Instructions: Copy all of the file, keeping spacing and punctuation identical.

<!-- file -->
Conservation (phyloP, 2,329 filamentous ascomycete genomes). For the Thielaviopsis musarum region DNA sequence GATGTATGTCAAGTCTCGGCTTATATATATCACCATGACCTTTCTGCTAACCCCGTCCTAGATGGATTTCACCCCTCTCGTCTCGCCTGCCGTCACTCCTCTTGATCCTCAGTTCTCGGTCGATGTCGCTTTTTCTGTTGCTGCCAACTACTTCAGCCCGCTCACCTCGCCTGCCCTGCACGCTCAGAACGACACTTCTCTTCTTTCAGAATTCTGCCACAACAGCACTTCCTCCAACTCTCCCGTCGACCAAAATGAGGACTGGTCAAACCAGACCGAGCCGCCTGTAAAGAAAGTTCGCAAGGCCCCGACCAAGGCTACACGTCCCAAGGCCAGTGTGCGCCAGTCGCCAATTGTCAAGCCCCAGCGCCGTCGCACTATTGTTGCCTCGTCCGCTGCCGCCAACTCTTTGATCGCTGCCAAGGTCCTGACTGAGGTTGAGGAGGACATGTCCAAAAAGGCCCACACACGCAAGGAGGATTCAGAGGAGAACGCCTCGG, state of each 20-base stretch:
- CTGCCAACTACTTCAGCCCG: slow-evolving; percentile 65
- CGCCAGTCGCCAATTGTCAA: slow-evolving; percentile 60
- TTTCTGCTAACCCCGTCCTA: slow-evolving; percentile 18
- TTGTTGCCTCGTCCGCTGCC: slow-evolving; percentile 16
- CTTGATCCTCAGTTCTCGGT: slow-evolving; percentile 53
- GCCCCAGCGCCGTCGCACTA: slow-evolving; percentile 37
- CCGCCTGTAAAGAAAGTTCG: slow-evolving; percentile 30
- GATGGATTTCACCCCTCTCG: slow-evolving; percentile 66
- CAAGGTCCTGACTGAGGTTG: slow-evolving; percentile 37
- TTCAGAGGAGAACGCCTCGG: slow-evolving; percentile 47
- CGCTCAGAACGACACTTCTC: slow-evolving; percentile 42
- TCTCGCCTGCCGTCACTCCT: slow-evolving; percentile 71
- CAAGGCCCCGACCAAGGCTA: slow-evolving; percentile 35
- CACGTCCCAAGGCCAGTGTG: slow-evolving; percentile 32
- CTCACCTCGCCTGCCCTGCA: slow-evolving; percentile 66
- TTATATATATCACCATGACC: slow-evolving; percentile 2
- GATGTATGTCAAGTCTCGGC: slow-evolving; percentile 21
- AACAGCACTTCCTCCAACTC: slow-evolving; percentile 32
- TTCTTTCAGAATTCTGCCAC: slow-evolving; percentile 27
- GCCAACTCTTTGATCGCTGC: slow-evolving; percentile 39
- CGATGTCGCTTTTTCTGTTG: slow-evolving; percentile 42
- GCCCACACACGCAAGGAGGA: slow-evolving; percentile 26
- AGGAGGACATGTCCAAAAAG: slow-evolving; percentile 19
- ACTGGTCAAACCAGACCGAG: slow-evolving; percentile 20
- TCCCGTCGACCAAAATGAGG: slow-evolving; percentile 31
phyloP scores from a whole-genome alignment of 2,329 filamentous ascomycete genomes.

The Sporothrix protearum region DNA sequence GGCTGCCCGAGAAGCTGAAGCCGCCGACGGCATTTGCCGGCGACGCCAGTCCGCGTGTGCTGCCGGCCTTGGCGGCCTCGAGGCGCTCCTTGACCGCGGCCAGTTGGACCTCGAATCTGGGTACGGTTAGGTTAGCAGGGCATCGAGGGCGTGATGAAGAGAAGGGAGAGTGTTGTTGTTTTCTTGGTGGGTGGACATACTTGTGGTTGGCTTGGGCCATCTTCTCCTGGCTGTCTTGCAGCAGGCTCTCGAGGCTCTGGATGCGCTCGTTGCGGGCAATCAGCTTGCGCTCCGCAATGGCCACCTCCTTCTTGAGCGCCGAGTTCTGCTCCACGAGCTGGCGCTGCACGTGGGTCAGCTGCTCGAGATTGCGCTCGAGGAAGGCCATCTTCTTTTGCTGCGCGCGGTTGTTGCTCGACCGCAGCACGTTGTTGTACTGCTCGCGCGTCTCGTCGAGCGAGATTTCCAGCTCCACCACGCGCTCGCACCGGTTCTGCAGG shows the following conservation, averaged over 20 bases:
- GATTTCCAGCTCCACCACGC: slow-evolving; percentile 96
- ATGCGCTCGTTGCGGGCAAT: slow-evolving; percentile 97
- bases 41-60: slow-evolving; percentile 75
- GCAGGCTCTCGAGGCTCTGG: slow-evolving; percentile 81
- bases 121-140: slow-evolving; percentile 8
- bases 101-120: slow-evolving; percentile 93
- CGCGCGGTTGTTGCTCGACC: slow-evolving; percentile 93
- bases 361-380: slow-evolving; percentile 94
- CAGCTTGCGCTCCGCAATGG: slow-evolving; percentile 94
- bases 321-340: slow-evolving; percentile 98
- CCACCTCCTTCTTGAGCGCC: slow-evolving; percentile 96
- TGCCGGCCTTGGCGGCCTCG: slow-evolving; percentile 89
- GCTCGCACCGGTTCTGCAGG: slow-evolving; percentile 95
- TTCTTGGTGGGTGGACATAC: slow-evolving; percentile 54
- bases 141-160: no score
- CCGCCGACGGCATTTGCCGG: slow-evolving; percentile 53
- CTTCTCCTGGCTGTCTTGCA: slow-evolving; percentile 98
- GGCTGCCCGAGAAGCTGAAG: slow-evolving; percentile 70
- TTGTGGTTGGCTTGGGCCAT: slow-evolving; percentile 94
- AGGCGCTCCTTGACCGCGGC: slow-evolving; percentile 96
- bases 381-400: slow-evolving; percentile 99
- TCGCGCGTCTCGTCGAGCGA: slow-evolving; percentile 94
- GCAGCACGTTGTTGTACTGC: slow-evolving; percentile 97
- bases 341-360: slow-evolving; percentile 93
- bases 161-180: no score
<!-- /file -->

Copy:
Conservation (phyloP, 2,329 filamentous ascomycete genomes). For the Thielaviopsis musarum region DNA sequence GATGTATGTCAAGTCTCGGCTTATATATATCACCATGACCTTTCTGCTAACCCCGTCCTAGATGGATTTCACCCCTCTCGTCTCGCCTGCCGTCACTCCTCTTGATCCTCAGTTCTCGGTCGATGTCGCTTTTTCTGTTGCTGCCAACTACTTCAGCCCGCTCACCTCGCCTGCCCTGCACGCTCAGAACGACACTTCTCTTCTTTCAGAATTCTGCCACAACAGCACTTCCTCCAACTCTCCCGTCGACCAAAATGAGGACTGGTCAAACCAGACCGAGCCGCCTGTAAAGAAAGTTCGCAAGGCCCCGACCAAGGCTACACGTCCCAAGGCCAGTGTGCGCCAGTCGCCAATTGTCAAGCCCCAGCGCCGTCGCACTATTGTTGCCTCGTCCGCTGCCGCCAACTCTTTGATCGCTGCCAAGGTCCTGACTGAGGTTGAGGAGGACATGTCCAAAAAGGCCCACACACGCAAGGAGGATTCAGAGGAGAACGCCTCGG, state of each 20-base stretch:
- CTGCCAACTACTTCAGCCCG: slow-evolving; percentile 65
- CGCCAGTCGCCAATTGTCAA: slow-evolving; percentile 60
- TTTCTGCTAACCCCGTCCTA: slow-evolving; percentile 18
- TTGTTGCCTCGTCCGCTGCC: slow-evolving; percentile 16
- CTTGATCCTCAGTTCTCGGT: slow-evolving; percentile 53
- GCCCCAGCGCCGTCGCACTA: slow-evolving; percentile 37
- CCGCCTGTAAAGAAAGTTCG: slow-evolving; percentile 30
- GATGGATTTCACCCCTCTCG: slow-evolving; percentile 66
- CAAGGTCCTGACTGAGGTTG: slow-evolving; percentile 37
- TTCAGAGGAGAACGCCTCGG: slow-evolving; percentile 47
- CGCTCAGAACGACACTTCTC: slow-evolving; percentile 42
- TCTCGCCTGCCGTCACTCCT: slow-evolving; percentile 71
- CAAGGCCCCGACCAAGGCTA: slow-evolving; percentile 35
- CACGTCCCAAGGCCAGTGTG: slow-evolving; percentile 32
- CTCACCTCGCCTGCCCTGCA: slow-evolving; percentile 66
- TTATATATATCACCATGACC: slow-evolving; percentile 2
- GATGTATGTCAAGTCTCGGC: slow-evolving; percentile 21
- AACAGCACTTCCTCCAACTC: slow-evolving; percentile 32
- TTCTTTCAGAATTCTGCCAC: slow-evolving; percentile 27
- GCCAACTCTTTGATCGCTGC: slow-evolving; percentile 39
- CGATGTCGCTTTTTCTGTTG: slow-evolving; percentile 42
- GCCCACACACGCAAGGAGGA: slow-evolving; percentile 26
- AGGAGGACATGTCCAAAAAG: slow-evolving; percentile 19
- ACTGGTCAAACCAGACCGAG: slow-evolving; percentile 20
- TCCCGTCGACCAAAATGAGG: slow-evolving; percentile 31
phyloP scores from a whole-genome alignment of 2,329 filamentous ascomycete genomes.

The Sporothrix protearum region DNA sequence GGCTGCCCGAGAAGCTGAAGCCGCCGACGGCATTTGCCGGCGACGCCAGTCCGCGTGTGCTGCCGGCCTTGGCGGCCTCGAGGCGCTCCTTGACCGCGGCCAGTTGGACCTCGAATCTGGGTACGGTTAGGTTAGCAGGGCATCGAGGGCGTGATGAAGAGAAGGGAGAGTGTTGTTGTTTTCTTGGTGGGTGGACATACTTGTGGTTGGCTTGGGCCATCTTCTCCTGGCTGTCTTGCAGCAGGCTCTCGAGGCTCTGGATGCGCTCGTTGCGGGCAATCAGCTTGCGCTCCGCAATGGCCACCTCCTTCTTGAGCGCCGAGTTCTGCTCCACGAGCTGGCGCTGCACGTGGGTCAGCTGCTCGAGATTGCGCTCGAGGAAGGCCATCTTCTTTTGCTGCGCGCGGTTGTTGCTCGACCGCAGCACGTTGTTGTACTGCTCGCGCGTCTCGTCGAGCGAGATTTCCAGCTCCACCACGCGCTCGCACCGGTTCTGCAGG shows the following conservation, averaged over 20 bases:
- GATTTCCAGCTCCACCACGC: slow-evolving; percentile 96
- ATGCGCTCGTTGCGGGCAAT: slow-evolving; percentile 97
- bases 41-60: slow-evolving; percentile 75
- GCAGGCTCTCGAGGCTCTGG: slow-evolving; percentile 81
- bases 121-140: slow-evolving; percentile 8
- bases 101-120: slow-evolving; percentile 93
- CGCGCGGTTGTTGCTCGACC: slow-evolving; percentile 93
- bases 361-380: slow-evolving; percentile 94
- CAGCTTGCGCTCCGCAATGG: slow-evolving; percentile 94
- bases 321-340: slow-evolving; percentile 98
- CCACCTCCTTCTTGAGCGCC: slow-evolving; percentile 96
- TGCCGGCCTTGGCGGCCTCG: slow-evolving; percentile 89
- GCTCGCACCGGTTCTGCAGG: slow-evolving; percentile 95
- TTCTTGGTGGGTGGACATAC: slow-evolving; percentile 54
- bases 141-160: no score
- CCGCCGACGGCATTTGCCGG: slow-evolving; percentile 53
- CTTCTCCTGGCTGTCTTGCA: slow-evolving; percentile 98
- GGCTGCCCGAGAAGCTGAAG: slow-evolving; percentile 70
- TTGTGGTTGGCTTGGGCCAT: slow-evolving; percentile 94
- AGGCGCTCCTTGACCGCGGC: slow-evolving; percentile 96
- bases 381-400: slow-evolving; percentile 99
- TCGCGCGTCTCGTCGAGCGA: slow-evolving; percentile 94
- GCAGCACGTTGTTGTACTGC: slow-evolving; percentile 97
- bases 341-360: slow-evolving; percentile 93
- bases 161-180: no score